As little as a decade ago, the concept of having your DNA (your genome) sequenced as a matter of routine probably seemed far-fetched. Yet fast-forward a few years and extraordinary advances in DNA sequencing technology, increasing its speed and precision, and a significant reduction in cost, has opened the floodgates for direct-to-consumer personal DNA testing from the comfort of the home.
Parents may choose to include their children in DNA assessment to trace family patterns; however, the ethical implications for unconsenting minors who have a ‘right-not-to-know’ is unwavering. Should an unexpected harmful mutation be identified, that child must bear that knowledge, which could affect not only their risk of a disease but also the possibility that their own children could inherit the faulty gene. Such considerations also extend to untested family members, such as siblings, who do not wish to obtain such information. This raises the ethical complication of whether a doctor has a clinical responsibility to inform that person or not.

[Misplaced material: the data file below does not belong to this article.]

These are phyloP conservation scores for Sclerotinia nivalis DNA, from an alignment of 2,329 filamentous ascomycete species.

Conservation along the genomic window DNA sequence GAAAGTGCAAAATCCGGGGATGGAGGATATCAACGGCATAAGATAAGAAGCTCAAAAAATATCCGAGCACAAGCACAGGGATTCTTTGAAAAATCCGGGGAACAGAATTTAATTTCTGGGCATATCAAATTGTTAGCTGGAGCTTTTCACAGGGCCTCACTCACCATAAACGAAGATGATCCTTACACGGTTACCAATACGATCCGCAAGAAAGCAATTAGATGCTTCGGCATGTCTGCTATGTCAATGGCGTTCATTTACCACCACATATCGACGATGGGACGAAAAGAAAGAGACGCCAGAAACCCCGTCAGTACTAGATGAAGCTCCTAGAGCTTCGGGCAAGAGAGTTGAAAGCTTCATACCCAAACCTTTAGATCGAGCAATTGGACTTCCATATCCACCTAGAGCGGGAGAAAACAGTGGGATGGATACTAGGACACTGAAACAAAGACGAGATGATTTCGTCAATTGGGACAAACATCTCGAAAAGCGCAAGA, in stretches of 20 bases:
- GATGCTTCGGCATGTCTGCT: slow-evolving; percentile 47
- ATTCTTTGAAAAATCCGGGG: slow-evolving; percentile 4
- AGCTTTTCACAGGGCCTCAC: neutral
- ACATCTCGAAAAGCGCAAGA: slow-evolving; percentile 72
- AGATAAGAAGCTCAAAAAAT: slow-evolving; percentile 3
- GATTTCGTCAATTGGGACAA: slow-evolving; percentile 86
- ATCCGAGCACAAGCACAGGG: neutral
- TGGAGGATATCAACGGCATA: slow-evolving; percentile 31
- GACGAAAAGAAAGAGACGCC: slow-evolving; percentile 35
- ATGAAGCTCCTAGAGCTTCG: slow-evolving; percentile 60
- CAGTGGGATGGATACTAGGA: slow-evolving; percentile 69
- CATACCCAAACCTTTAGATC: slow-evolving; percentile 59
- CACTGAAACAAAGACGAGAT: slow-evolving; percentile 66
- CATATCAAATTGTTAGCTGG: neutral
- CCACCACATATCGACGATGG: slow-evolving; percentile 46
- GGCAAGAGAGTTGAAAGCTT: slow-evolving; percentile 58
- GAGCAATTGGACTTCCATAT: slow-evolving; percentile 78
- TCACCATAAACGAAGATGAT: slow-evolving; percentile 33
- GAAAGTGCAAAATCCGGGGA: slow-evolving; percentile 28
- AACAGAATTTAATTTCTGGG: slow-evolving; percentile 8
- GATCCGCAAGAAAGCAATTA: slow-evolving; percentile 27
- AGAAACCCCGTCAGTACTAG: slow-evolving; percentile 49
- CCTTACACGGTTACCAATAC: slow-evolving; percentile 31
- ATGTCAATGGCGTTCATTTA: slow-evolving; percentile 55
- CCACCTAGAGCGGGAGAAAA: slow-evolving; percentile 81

Despite remarkable technological advances in our ability to examine our genes close-up, we are much further behind in regulating the use of this information and defusing the ethical minefield that self genomic testing introduces
The GLP aggregated and excerpted this blog/article to reflect the diversity of news, opinion, and analysis. Read full, original post: Genetic Testing in the Hands of the Consumer – The Genomics Revolution